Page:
How I became a Technology Advocate

What I’m best at (professionally)

Presenting technically complex topics in a “bottom line” fashion. It only took a few decades to embrace this and make it my full-time job.


I started my technical career almost 30 years ago doing support for one of Seattle’s first dial-up ISPs. Since that involved a lot of SLIP/PPP, shell accounts, personal web accounts and such, my focus was primarily on the system administration side. My desktop was a Sparc 5 running SunOS, and I had never used any *nix variant before. The need to get up to speed quickly started a few decades of on the job learning.

Over the next few years, I learned to write a bit of code (mostly Perl and shell scripts). As the user base grew, but the staff didn’t, we automated more and more. I learned early on the value of making a computer do work instead of typing it myself over and over. I also learned the downside of being on call, as the point of presence (big modem rack) 300 miles away would only seem to go down at 3 AM.

I founded a web development company in 1995. We enjoyed great success, even making the cover of the LA Times for some revolutionary applications we created. Despite that technical success, I realized that I enjoyed solving complex business problems more than writing code and running servers. One of my first “big” consulting clients was the Chief Financial Officer for a large university. I reviewed significant technical proposals, such as providing internet access to their students and staff, for effective use of technology and responsible use of funding.

In 2001 we sold the web company, and I joined VA Linux. I was the first person hired specifically to help bring SourceForge Enterprise Edition (SFEE) to market. Hiring new people was a bit controversial, as VA had just announced the closure of their hardware division and laid off hundreds. This friction was my first introduction to solving conflict in the workplace.

It was my job to present SFEE to C level staff. The job meant going onsite with my laptop and doing presentations on their projectors while connected to their networks. If you tried to connect a Linux based laptop to a random projector in 2001, you know how that went. So, I went back to the office and told them I needed a Windows-based laptop. They reminded me that the name on the door was still “VA Linux.” I told them I promised not to use Windows on any servers while there if they wouldn’t force me to run Linux on a laptop.

The laptop experience was where I learned to use the right tool for the job, even if it’s not the most popular.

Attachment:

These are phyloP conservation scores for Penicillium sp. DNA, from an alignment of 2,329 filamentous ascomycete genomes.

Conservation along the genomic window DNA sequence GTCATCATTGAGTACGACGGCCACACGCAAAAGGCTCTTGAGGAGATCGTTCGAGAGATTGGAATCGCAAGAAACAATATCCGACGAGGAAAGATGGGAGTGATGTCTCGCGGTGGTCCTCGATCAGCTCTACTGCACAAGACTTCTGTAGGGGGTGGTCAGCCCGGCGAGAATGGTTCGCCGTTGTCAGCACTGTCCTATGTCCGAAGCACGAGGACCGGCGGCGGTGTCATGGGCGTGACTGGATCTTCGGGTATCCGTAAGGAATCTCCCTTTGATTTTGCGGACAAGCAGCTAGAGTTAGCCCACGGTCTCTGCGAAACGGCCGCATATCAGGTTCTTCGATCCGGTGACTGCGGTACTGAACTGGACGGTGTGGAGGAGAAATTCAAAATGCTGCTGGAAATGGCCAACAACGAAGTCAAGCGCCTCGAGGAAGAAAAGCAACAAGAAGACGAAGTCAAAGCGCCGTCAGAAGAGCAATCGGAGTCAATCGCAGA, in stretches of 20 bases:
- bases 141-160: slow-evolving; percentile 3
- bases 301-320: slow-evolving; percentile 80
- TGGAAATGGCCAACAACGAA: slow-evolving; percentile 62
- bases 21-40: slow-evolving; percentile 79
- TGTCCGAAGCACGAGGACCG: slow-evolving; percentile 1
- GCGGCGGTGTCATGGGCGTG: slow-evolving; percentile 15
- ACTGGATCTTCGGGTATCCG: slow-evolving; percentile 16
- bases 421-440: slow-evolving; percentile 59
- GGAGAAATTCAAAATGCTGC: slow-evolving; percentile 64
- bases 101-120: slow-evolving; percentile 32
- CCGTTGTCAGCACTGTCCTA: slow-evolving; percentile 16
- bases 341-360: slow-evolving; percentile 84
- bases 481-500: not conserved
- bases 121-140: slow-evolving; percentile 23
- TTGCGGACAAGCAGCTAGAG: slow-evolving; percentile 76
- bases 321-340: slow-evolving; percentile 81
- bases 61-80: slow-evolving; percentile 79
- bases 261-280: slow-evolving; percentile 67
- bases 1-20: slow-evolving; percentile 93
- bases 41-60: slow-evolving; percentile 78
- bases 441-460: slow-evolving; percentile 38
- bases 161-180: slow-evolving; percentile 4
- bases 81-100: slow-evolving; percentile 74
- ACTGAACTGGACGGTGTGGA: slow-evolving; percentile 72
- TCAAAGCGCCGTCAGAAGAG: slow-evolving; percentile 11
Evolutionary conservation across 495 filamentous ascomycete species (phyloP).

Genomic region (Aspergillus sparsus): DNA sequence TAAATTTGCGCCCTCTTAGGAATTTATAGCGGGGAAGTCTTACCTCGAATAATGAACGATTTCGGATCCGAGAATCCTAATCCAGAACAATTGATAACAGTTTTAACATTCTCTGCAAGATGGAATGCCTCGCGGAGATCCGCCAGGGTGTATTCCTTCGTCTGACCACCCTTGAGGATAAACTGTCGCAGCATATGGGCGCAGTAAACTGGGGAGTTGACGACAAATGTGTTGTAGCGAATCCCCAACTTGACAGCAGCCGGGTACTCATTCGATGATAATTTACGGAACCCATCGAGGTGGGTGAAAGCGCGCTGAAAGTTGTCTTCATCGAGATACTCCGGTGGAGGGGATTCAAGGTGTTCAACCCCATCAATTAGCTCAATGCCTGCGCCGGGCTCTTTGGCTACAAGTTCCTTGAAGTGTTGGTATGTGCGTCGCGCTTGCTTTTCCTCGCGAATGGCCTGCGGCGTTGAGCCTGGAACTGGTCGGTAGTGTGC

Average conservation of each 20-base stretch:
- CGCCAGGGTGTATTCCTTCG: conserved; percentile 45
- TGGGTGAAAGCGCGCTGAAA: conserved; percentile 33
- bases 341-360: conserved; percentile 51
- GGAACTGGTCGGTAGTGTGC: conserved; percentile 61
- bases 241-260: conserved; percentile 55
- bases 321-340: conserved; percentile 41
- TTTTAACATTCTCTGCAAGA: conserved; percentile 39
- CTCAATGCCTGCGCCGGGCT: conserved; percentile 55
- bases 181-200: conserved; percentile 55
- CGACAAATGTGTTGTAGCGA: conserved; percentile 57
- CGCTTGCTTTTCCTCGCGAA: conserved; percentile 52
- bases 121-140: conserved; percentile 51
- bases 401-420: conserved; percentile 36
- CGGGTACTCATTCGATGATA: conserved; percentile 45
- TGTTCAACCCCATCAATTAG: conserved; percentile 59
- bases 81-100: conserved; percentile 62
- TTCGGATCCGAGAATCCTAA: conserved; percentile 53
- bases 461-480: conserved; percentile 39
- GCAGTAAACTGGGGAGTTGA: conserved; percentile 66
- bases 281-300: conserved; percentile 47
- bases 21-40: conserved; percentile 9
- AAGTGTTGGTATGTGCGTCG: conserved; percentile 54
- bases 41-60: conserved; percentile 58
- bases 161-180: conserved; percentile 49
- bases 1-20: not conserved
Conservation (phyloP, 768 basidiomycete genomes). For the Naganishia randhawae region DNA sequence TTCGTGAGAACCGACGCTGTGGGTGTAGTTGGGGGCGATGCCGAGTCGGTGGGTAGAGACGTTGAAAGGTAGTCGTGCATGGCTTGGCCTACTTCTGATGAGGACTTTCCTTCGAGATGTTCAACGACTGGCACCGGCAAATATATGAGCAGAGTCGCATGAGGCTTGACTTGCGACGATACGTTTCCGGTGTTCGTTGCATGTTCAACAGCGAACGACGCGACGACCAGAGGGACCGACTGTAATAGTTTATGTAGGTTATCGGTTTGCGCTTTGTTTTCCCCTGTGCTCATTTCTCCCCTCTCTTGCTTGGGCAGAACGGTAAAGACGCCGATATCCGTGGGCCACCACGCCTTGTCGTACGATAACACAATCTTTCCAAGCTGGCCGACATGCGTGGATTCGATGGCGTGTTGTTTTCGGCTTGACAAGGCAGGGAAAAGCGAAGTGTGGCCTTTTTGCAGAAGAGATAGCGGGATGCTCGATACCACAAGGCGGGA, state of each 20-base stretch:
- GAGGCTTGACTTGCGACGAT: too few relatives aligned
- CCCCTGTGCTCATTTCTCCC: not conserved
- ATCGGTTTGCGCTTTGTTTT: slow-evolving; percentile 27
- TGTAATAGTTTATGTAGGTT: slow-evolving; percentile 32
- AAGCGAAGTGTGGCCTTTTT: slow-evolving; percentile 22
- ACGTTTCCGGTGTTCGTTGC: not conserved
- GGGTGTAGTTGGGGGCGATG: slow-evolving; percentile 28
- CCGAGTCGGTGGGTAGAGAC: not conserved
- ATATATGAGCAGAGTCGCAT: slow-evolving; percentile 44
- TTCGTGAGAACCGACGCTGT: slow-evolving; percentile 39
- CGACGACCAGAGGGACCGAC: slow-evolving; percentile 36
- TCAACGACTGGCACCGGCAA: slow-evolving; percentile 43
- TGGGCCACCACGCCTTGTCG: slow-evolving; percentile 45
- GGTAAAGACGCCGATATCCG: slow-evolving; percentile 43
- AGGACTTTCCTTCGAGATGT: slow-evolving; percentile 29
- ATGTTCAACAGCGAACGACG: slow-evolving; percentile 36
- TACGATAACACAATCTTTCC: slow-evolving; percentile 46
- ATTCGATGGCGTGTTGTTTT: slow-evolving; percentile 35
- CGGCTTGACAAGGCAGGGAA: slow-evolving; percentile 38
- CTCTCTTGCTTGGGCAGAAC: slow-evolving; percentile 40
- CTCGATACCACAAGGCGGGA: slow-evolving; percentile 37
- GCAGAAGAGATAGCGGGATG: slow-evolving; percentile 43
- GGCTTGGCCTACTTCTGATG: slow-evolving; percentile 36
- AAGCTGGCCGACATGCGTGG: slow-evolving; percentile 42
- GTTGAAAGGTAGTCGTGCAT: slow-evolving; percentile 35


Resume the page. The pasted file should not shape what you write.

During my 8 years working on SourceForge, I managed a few different teams, and ultimately became the Global Director of Engineering for SFEE after CollabNet acquired the platform.

DevOps / Continuous Delivery

During my last couple of years running engineering for SourceForge, one challenge came up over and over. Despite fairly good agile practices including continuous integration, our time to market and initial quality were horrible. It was a fairly toxic culture post-acquisition, and the groups had a lot of friction. We’d toss a build over the wall to QA so they could toss it over another wall to ops, and the rest of the story you can probably guess.

In 2008 I heard ThoughtWorks was creating a new thing called a “continuous delivery” server. I was instantly sold on the value this would bring to engineering organizations.

In 2009 I started working for ThoughtWorks as a “product specialist,” a fancy term for sales engineer. The job was a highly technical role despite being attached to sales, but it also allowed me to do what I’m best at, present a new complicated topic to organizations in a way that highlighted what it would do for their business. Frankly, this was easy since I was in their exact position trying to solve the same problem before.

In 2010 I attended my first DevOpsDays conference. It was only the second or third event since the conference (and the term) was created in 2009.

Finally, it all clicked.

Continuous delivery had a considerable challenge, neither Dev nor Ops would accept the other’s automation tool. DevOps encouraged developers and operators (and all the other roles) to more closely align and (hopefully) work together on common goals. I was incredibly lucky to be at the intersection of both.